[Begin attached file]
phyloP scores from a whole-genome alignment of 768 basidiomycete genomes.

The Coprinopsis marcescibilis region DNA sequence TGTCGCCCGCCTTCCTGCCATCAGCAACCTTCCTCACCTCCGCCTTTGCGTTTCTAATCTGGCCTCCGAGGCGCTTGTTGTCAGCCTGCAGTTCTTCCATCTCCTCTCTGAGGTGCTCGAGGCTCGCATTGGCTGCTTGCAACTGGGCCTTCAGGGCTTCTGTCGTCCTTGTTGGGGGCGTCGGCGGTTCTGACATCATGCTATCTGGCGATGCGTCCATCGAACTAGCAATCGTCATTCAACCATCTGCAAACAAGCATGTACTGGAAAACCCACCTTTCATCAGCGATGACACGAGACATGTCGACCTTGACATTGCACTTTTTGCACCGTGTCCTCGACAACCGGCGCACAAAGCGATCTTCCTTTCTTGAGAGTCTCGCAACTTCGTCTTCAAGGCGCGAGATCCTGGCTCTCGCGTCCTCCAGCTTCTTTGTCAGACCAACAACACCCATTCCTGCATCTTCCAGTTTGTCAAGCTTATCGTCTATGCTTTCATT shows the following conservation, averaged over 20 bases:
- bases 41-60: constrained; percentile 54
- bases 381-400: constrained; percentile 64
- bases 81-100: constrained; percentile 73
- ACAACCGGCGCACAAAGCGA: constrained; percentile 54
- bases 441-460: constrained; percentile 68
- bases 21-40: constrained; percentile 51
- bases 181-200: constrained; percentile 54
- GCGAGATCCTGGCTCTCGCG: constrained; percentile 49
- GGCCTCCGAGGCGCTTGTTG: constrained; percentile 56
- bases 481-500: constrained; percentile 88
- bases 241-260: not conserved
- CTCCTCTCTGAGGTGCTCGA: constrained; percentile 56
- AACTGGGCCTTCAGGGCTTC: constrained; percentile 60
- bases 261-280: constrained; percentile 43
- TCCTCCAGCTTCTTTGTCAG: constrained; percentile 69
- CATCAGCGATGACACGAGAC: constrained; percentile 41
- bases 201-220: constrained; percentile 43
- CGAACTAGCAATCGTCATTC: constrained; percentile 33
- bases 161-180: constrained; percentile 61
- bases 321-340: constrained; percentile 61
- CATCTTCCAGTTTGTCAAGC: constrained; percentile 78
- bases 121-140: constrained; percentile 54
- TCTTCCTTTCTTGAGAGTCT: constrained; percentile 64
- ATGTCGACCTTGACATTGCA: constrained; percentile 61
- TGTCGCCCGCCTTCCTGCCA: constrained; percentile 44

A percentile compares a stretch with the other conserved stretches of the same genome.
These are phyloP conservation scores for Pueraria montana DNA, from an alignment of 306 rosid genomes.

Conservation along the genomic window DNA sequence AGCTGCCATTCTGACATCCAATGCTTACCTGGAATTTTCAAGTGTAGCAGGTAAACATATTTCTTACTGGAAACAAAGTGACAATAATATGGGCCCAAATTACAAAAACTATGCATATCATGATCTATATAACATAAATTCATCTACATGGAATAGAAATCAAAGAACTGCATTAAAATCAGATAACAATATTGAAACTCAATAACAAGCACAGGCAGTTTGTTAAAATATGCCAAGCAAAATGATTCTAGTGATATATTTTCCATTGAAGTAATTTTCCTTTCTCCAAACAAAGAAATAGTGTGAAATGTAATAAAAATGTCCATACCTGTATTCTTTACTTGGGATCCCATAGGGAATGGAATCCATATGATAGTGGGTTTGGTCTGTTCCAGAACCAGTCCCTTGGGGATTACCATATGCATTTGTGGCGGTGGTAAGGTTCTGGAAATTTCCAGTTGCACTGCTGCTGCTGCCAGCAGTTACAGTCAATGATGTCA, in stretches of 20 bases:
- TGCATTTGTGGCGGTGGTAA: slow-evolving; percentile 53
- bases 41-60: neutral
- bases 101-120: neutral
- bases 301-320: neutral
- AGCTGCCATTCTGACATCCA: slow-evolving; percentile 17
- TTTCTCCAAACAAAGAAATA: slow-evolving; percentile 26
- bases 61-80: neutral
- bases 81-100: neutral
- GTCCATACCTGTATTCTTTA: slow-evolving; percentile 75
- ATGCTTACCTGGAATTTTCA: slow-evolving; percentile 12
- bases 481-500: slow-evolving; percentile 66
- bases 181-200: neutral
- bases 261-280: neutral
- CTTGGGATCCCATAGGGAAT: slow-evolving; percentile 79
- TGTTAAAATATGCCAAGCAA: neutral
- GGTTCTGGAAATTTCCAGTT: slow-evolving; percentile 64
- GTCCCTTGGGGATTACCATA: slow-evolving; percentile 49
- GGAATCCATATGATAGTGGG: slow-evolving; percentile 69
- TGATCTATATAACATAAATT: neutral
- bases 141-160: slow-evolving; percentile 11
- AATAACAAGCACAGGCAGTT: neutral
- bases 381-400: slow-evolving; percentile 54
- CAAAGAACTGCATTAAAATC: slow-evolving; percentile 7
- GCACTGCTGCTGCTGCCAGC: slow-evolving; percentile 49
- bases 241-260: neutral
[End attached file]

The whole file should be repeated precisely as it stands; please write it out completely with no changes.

phyloP scores from a whole-genome alignment of 768 basidiomycete genomes.

The Coprinopsis marcescibilis region DNA sequence TGTCGCCCGCCTTCCTGCCATCAGCAACCTTCCTCACCTCCGCCTTTGCGTTTCTAATCTGGCCTCCGAGGCGCTTGTTGTCAGCCTGCAGTTCTTCCATCTCCTCTCTGAGGTGCTCGAGGCTCGCATTGGCTGCTTGCAACTGGGCCTTCAGGGCTTCTGTCGTCCTTGTTGGGGGCGTCGGCGGTTCTGACATCATGCTATCTGGCGATGCGTCCATCGAACTAGCAATCGTCATTCAACCATCTGCAAACAAGCATGTACTGGAAAACCCACCTTTCATCAGCGATGACACGAGACATGTCGACCTTGACATTGCACTTTTTGCACCGTGTCCTCGACAACCGGCGCACAAAGCGATCTTCCTTTCTTGAGAGTCTCGCAACTTCGTCTTCAAGGCGCGAGATCCTGGCTCTCGCGTCCTCCAGCTTCTTTGTCAGACCAACAACACCCATTCCTGCATCTTCCAGTTTGTCAAGCTTATCGTCTATGCTTTCATT shows the following conservation, averaged over 20 bases:
- bases 41-60: constrained; percentile 54
- bases 381-400: constrained; percentile 64
- bases 81-100: constrained; percentile 73
- ACAACCGGCGCACAAAGCGA: constrained; percentile 54
- bases 441-460: constrained; percentile 68
- bases 21-40: constrained; percentile 51
- bases 181-200: constrained; percentile 54
- GCGAGATCCTGGCTCTCGCG: constrained; percentile 49
- GGCCTCCGAGGCGCTTGTTG: constrained; percentile 56
- bases 481-500: constrained; percentile 88
- bases 241-260: not conserved
- CTCCTCTCTGAGGTGCTCGA: constrained; percentile 56
- AACTGGGCCTTCAGGGCTTC: constrained; percentile 60
- bases 261-280: constrained; percentile 43
- TCCTCCAGCTTCTTTGTCAG: constrained; percentile 69
- CATCAGCGATGACACGAGAC: constrained; percentile 41
- bases 201-220: constrained; percentile 43
- CGAACTAGCAATCGTCATTC: constrained; percentile 33
- bases 161-180: constrained; percentile 61
- bases 321-340: constrained; percentile 61
- CATCTTCCAGTTTGTCAAGC: constrained; percentile 78
- bases 121-140: constrained; percentile 54
- TCTTCCTTTCTTGAGAGTCT: constrained; percentile 64
- ATGTCGACCTTGACATTGCA: constrained; percentile 61
- TGTCGCCCGCCTTCCTGCCA: constrained; percentile 44

A percentile compares a stretch with the other conserved stretches of the same genome.
These are phyloP conservation scores for Pueraria montana DNA, from an alignment of 306 rosid genomes.

Conservation along the genomic window DNA sequence AGCTGCCATTCTGACATCCAATGCTTACCTGGAATTTTCAAGTGTAGCAGGTAAACATATTTCTTACTGGAAACAAAGTGACAATAATATGGGCCCAAATTACAAAAACTATGCATATCATGATCTATATAACATAAATTCATCTACATGGAATAGAAATCAAAGAACTGCATTAAAATCAGATAACAATATTGAAACTCAATAACAAGCACAGGCAGTTTGTTAAAATATGCCAAGCAAAATGATTCTAGTGATATATTTTCCATTGAAGTAATTTTCCTTTCTCCAAACAAAGAAATAGTGTGAAATGTAATAAAAATGTCCATACCTGTATTCTTTACTTGGGATCCCATAGGGAATGGAATCCATATGATAGTGGGTTTGGTCTGTTCCAGAACCAGTCCCTTGGGGATTACCATATGCATTTGTGGCGGTGGTAAGGTTCTGGAAATTTCCAGTTGCACTGCTGCTGCTGCCAGCAGTTACAGTCAATGATGTCA, in stretches of 20 bases:
- TGCATTTGTGGCGGTGGTAA: slow-evolving; percentile 53
- bases 41-60: neutral
- bases 101-120: neutral
- bases 301-320: neutral
- AGCTGCCATTCTGACATCCA: slow-evolving; percentile 17
- TTTCTCCAAACAAAGAAATA: slow-evolving; percentile 26
- bases 61-80: neutral
- bases 81-100: neutral
- GTCCATACCTGTATTCTTTA: slow-evolving; percentile 75
- ATGCTTACCTGGAATTTTCA: slow-evolving; percentile 12
- bases 481-500: slow-evolving; percentile 66
- bases 181-200: neutral
- bases 261-280: neutral
- CTTGGGATCCCATAGGGAAT: slow-evolving; percentile 79
- TGTTAAAATATGCCAAGCAA: neutral
- GGTTCTGGAAATTTCCAGTT: slow-evolving; percentile 64
- GTCCCTTGGGGATTACCATA: slow-evolving; percentile 49
- GGAATCCATATGATAGTGGG: slow-evolving; percentile 69
- TGATCTATATAACATAAATT: neutral
- bases 141-160: slow-evolving; percentile 11
- AATAACAAGCACAGGCAGTT: neutral
- bases 381-400: slow-evolving; percentile 54
- CAAAGAACTGCATTAAAATC: slow-evolving; percentile 7
- GCACTGCTGCTGCTGCCAGC: slow-evolving; percentile 49
- bases 241-260: neutral